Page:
The last issue would be that tenure is in no way about providing access to quality educational experiences and/or educators to college students, it's about research and securing the funding that comes along with it.  Eliminating the supposed academic scourge that is aging professors is unlikely to increase educational quality, the same with tenure.  Instead of potentially ineffectual elderly educators, you end up with younger ineffectual researchers and their advisees who don't give a damn about undergraduate or graduate education.  It's interesting that Bauerlein suggests the use of US News and World Report rankings of faculty over the age of 65 as a solution.  I wonder how his current employer, Emory University, might rank as they've demonstrated they excel at manufacturing whole sets of "creative solutions".  

Perhaps if education was actually the focus of institutes of higher education there would be less financial distress for students and Universities, more "academic innovation" instead of  bureaucratic, political placation, and a little more distribution of that thing called knowledge which everyone under 30 apparently lacks and we are all automatically stripped of as the clock strikes 12am on our 70th birthday.  It's a shame I'll never reach the pinnacle of productivity and usefulness that is being a middle aged man with all of the answers.  I guess I'll just have to keep asking questions.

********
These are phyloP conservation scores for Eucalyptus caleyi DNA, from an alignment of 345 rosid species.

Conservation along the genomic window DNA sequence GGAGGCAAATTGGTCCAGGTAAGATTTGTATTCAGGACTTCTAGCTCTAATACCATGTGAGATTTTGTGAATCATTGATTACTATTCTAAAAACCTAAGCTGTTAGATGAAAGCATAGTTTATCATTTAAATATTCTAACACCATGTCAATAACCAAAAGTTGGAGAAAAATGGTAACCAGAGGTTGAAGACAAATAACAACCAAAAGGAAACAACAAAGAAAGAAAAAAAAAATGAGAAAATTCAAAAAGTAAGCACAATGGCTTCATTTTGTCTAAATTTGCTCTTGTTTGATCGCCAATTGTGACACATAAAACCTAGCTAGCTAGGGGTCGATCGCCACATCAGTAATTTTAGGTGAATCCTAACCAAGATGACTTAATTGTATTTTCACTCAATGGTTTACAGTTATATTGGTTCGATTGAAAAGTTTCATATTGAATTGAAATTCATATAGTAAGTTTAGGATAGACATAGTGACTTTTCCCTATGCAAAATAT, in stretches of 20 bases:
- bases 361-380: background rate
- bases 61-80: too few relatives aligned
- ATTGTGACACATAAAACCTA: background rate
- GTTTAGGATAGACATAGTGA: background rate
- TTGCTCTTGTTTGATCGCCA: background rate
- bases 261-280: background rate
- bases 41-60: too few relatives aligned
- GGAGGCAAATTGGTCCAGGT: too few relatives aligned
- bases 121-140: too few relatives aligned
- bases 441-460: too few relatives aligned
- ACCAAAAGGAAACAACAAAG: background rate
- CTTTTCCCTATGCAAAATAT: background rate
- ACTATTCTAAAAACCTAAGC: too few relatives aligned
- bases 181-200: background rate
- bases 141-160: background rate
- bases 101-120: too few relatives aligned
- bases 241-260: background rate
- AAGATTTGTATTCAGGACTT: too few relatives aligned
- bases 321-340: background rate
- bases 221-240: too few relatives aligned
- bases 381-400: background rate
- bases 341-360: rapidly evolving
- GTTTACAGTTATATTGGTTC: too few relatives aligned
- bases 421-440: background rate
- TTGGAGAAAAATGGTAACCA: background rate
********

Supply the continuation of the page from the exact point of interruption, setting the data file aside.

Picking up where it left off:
Tuesday, August 6, 2013

Encyclopedia Areeettaa

Encyclopedia Areeettaa.  Walking, talking, sushi eating personal google.

A Rita facebook vignette:

Alisha > Rita 
Thank goodness for the encyclopedia of Areeettaa. You are like my own personal google that eats sushi with me. Its so fun.
3Like · 
My little sister, so eloquent.
I love when user error leads me to things I've forgotten about.  Well, in this case it was less user error and more a determined, pain in the ass cat walking across the keyboard.  Regardless, a happy accident.

October 2010 was too long ago to recall what my second superpower was being put to use on, most likely providing a definition to something.
The word "plash" comes from the Middle English word "plasch" and can mean "to splash" or it can refer to a pool.  Totally unsuspecting...